First off let me say THANK YOU FROM THE BOTTOM OF MY HEART FOR TAKING THE TIME TO ANSWER MY QUESTIONS SO THOROUGHLY! You are THE BOMB!
The 1st calf heifer is not milking heavy I don't think. Her bags are nowhere near as large as the bred cow's. But she is nursing 2 calves that look excellent and filled out to a tee plus giving me a gallon each morning. And with the 4month old bull being taken off of her in less than a week when he goes to his new home I will be milking her twice a day instead of once.
With our angus cattle we did always arrange for them to calve early spring and late fall and stuck with that routine each year and my husband was funny about never keeping a bull past 5yrs old. But, I assumed dairy cows were not on any set breeding schedule since I always was able to buy calves all year round. It's good to know that I don't HAVE to be in a huge hurry to breed my heifer. I'm not worried about heavy production right now, just when I do get certified and get my needed equipment to do small scale sales at market I will need her to be giving me some milk. Once that all starts falling in place I can then for sure say what schedule I need her on but for right now there is nothing that would make it critical for my needs for her to be bred.
There are no other dairies around me. Our whole state is down to 45 dairies total, down from like 185 less than 5yrs ago. Very sad situation for small dairy farms like the one I have been doing business with. I was just talking to my husband about me getting certified to AI this year. There are plenty of beef cattle around here but none that AI that I am aware of. Just a bunch of older men that have had cows their whole life and just keep the tradition going. To give you an idea about the area I am from, the welcome sign to my town reads "welcome to puckett 300 good friendly folks and a few ole soreheads". Not very much advancement going on, just old fashioned type farmers. When daddy got sick and we sold our beef herd in '18, we did sell our bull to my husband's cousin that is only about 10mi up the road. And I know he would let us use him because he used him even before we sold him. So, ideally, I would like to breed my heifer and the bred cow to the angus bull at the same time so we don't have to fool with the bull but once with loading and unloading and all that. I know that is a good few months away but knowing that it is ok for Lorraine to not be bred back ASAP I can wait until then with no worries. I am keeping Taz around as an option #2 in case it doesn't work out with the angus bull. So either way, in a few months I will be able to get my cows serviced.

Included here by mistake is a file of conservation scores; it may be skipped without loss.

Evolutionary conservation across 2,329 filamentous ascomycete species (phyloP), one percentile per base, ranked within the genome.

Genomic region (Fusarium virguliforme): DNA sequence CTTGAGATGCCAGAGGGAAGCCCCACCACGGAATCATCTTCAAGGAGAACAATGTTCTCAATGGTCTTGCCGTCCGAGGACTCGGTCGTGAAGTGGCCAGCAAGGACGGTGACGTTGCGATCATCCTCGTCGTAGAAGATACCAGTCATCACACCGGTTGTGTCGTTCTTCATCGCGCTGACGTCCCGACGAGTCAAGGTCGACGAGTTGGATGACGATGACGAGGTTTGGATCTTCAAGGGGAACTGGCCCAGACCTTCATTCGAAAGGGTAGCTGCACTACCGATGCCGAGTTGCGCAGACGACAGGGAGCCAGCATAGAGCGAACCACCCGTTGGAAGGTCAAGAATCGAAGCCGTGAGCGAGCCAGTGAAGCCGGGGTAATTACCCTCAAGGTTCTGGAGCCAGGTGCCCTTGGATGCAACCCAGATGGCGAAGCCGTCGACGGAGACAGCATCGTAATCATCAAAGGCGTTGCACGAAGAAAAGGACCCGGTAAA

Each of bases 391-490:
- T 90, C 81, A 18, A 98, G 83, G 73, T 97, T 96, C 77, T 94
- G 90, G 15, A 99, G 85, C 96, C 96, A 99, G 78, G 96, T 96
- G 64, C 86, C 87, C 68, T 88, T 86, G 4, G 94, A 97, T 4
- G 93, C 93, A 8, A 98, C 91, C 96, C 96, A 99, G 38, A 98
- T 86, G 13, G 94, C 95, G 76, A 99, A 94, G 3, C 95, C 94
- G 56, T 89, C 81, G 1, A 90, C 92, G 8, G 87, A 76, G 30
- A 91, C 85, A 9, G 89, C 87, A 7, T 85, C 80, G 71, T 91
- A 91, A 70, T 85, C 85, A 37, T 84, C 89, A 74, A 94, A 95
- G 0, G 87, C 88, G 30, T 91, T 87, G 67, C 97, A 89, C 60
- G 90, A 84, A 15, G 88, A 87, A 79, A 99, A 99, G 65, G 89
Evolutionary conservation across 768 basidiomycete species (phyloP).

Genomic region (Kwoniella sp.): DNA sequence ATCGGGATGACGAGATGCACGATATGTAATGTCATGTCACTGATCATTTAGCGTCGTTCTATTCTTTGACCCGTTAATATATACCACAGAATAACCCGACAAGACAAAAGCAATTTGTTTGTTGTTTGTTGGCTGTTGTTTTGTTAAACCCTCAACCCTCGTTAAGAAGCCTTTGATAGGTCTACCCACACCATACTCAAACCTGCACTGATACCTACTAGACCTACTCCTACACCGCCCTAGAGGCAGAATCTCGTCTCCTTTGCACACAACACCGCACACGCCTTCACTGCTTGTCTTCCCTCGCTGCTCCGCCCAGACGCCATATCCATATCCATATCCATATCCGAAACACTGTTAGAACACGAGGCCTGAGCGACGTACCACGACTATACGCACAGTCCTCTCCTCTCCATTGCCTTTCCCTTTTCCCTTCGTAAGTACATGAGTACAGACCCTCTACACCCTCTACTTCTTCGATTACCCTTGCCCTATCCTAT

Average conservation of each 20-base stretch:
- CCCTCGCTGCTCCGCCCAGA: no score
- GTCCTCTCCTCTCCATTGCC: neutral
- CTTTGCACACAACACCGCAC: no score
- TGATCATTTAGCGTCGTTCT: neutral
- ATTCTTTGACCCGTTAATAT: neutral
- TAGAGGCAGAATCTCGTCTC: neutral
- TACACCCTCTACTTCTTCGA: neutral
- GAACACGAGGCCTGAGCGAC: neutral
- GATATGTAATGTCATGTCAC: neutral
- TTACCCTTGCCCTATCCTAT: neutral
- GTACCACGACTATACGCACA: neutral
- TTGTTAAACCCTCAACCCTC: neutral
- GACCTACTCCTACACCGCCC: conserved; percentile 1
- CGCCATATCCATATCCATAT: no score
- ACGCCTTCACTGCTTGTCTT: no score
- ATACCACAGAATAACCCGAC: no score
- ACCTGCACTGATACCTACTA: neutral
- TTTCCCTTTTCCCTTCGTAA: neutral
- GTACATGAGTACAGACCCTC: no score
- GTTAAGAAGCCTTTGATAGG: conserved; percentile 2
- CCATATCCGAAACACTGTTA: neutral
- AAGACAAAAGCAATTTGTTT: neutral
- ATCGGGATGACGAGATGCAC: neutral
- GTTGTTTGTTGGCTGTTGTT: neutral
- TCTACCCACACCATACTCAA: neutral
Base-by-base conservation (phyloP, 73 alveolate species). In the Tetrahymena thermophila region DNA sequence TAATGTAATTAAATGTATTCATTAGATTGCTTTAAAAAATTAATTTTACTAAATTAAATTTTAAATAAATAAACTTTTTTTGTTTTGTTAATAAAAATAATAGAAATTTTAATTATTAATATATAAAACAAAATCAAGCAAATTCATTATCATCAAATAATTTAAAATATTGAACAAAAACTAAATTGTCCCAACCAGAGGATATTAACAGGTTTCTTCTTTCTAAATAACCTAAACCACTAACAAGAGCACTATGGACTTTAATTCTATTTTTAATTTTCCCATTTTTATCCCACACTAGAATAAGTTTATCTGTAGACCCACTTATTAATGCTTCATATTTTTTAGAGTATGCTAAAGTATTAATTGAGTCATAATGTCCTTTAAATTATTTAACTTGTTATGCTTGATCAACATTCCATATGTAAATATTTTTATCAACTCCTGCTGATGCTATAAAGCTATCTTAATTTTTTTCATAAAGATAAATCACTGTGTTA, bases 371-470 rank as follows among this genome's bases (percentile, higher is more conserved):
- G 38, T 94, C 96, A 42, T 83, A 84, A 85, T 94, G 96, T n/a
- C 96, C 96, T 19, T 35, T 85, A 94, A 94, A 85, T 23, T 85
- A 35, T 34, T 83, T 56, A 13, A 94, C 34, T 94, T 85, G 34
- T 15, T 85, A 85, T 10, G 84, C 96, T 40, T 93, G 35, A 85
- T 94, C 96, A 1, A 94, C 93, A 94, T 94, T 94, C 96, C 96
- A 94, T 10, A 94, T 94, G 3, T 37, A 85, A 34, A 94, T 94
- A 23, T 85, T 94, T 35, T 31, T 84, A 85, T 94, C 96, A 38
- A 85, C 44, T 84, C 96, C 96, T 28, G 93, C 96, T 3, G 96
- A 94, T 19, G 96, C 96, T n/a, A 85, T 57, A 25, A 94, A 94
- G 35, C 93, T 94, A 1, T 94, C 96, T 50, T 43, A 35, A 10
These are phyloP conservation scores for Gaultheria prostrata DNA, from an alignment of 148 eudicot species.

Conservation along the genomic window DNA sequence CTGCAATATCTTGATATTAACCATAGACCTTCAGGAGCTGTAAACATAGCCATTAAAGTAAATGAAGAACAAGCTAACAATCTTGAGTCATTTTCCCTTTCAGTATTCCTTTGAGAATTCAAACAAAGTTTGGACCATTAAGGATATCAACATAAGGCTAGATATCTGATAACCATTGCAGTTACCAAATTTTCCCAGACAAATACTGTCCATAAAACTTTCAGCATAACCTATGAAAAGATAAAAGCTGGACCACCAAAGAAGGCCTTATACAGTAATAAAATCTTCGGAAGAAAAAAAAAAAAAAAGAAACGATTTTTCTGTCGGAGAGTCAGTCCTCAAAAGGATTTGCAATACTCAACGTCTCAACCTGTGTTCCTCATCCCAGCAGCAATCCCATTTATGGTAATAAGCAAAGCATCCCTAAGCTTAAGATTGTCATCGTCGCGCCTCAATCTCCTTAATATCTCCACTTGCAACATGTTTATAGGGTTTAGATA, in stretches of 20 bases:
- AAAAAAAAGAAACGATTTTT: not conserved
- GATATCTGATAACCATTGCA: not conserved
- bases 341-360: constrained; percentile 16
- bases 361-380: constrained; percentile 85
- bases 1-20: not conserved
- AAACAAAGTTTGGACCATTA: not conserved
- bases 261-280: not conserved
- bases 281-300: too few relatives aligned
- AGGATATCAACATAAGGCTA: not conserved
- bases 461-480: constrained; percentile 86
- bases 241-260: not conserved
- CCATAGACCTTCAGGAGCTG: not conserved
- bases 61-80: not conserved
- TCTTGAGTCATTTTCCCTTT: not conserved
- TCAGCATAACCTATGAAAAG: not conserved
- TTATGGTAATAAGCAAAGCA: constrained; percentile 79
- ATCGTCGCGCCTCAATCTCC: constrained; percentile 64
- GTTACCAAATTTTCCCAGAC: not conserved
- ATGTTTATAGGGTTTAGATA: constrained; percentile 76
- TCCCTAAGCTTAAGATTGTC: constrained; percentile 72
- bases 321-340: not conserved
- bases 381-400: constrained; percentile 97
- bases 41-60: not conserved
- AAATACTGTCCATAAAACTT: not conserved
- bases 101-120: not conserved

Applevalley1

Chillin' with the herd
Joined
Jun 17, 2020
Messages
10
Reaction score
23
Points
36
I just went back and tried to re read your posts, and I know that I have not fully addressed everything. I am falling asleep though so am going to have to quit for now. Had a pretty long day, and another tomorrow. I am still getting around slow, the ankle is doing good but the knees are hurting. They are the next to replace and I am looking forward to it because the ankle has done so well.

I think that I read there was an older heifer in with the dry cow too.... You may have to figure out a way to feed the heifers in there separate from the cow so she doesn't get too much grain while dry. Since she was getting some on her previous farm, then a little would probably be good, but not more than a couple pounds.... like a couple "mouthfuls" for her.
If they are not pot gutted, then they are okay to feed a bit more too. But if they are not grazing, you might have to be a bit ruthless, and not feed much to get them to go out and graze. If they were in some sort of "confinement" situation before, it will take them a little bit to understand and be able to get out and do what cows are supposed to do.